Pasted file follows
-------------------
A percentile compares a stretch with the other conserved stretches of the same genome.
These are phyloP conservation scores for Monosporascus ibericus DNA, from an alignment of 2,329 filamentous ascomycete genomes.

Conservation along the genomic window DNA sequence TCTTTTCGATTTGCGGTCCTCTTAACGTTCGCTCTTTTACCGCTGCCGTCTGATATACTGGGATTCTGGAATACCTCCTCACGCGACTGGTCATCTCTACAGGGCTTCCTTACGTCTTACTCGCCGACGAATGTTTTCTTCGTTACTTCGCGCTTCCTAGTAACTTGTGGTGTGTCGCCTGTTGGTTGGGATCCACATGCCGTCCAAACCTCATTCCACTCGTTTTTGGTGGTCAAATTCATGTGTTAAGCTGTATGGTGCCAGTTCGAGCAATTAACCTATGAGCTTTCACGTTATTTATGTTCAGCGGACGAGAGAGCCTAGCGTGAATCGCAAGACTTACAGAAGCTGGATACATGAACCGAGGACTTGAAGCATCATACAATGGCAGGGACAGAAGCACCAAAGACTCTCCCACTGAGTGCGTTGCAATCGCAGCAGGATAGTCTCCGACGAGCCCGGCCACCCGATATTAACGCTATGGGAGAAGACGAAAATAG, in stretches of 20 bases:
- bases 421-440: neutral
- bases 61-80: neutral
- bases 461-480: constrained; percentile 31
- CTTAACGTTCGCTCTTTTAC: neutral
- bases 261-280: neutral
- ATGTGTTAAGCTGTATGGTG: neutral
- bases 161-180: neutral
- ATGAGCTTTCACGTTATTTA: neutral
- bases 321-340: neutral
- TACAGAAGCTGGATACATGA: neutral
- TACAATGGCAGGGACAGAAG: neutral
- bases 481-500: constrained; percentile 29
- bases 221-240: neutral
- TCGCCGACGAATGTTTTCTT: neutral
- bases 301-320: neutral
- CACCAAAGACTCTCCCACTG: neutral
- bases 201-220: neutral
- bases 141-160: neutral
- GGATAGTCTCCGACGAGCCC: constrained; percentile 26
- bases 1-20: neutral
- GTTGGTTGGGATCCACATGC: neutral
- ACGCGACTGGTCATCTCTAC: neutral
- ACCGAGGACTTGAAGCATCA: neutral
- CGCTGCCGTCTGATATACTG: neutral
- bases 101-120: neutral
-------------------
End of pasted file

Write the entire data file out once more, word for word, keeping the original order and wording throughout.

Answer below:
A percentile compares a stretch with the other conserved stretches of the same genome.
These are phyloP conservation scores for Monosporascus ibericus DNA, from an alignment of 2,329 filamentous ascomycete genomes.

Conservation along the genomic window DNA sequence TCTTTTCGATTTGCGGTCCTCTTAACGTTCGCTCTTTTACCGCTGCCGTCTGATATACTGGGATTCTGGAATACCTCCTCACGCGACTGGTCATCTCTACAGGGCTTCCTTACGTCTTACTCGCCGACGAATGTTTTCTTCGTTACTTCGCGCTTCCTAGTAACTTGTGGTGTGTCGCCTGTTGGTTGGGATCCACATGCCGTCCAAACCTCATTCCACTCGTTTTTGGTGGTCAAATTCATGTGTTAAGCTGTATGGTGCCAGTTCGAGCAATTAACCTATGAGCTTTCACGTTATTTATGTTCAGCGGACGAGAGAGCCTAGCGTGAATCGCAAGACTTACAGAAGCTGGATACATGAACCGAGGACTTGAAGCATCATACAATGGCAGGGACAGAAGCACCAAAGACTCTCCCACTGAGTGCGTTGCAATCGCAGCAGGATAGTCTCCGACGAGCCCGGCCACCCGATATTAACGCTATGGGAGAAGACGAAAATAG, in stretches of 20 bases:
- bases 421-440: neutral
- bases 61-80: neutral
- bases 461-480: constrained; percentile 31
- CTTAACGTTCGCTCTTTTAC: neutral
- bases 261-280: neutral
- ATGTGTTAAGCTGTATGGTG: neutral
- bases 161-180: neutral
- ATGAGCTTTCACGTTATTTA: neutral
- bases 321-340: neutral
- TACAGAAGCTGGATACATGA: neutral
- TACAATGGCAGGGACAGAAG: neutral
- bases 481-500: constrained; percentile 29
- bases 221-240: neutral
- TCGCCGACGAATGTTTTCTT: neutral
- bases 301-320: neutral
- CACCAAAGACTCTCCCACTG: neutral
- bases 201-220: neutral
- bases 141-160: neutral
- GGATAGTCTCCGACGAGCCC: constrained; percentile 26
- bases 1-20: neutral
- GTTGGTTGGGATCCACATGC: neutral
- ACGCGACTGGTCATCTCTAC: neutral
- ACCGAGGACTTGAAGCATCA: neutral
- CGCTGCCGTCTGATATACTG: neutral
- bases 101-120: neutral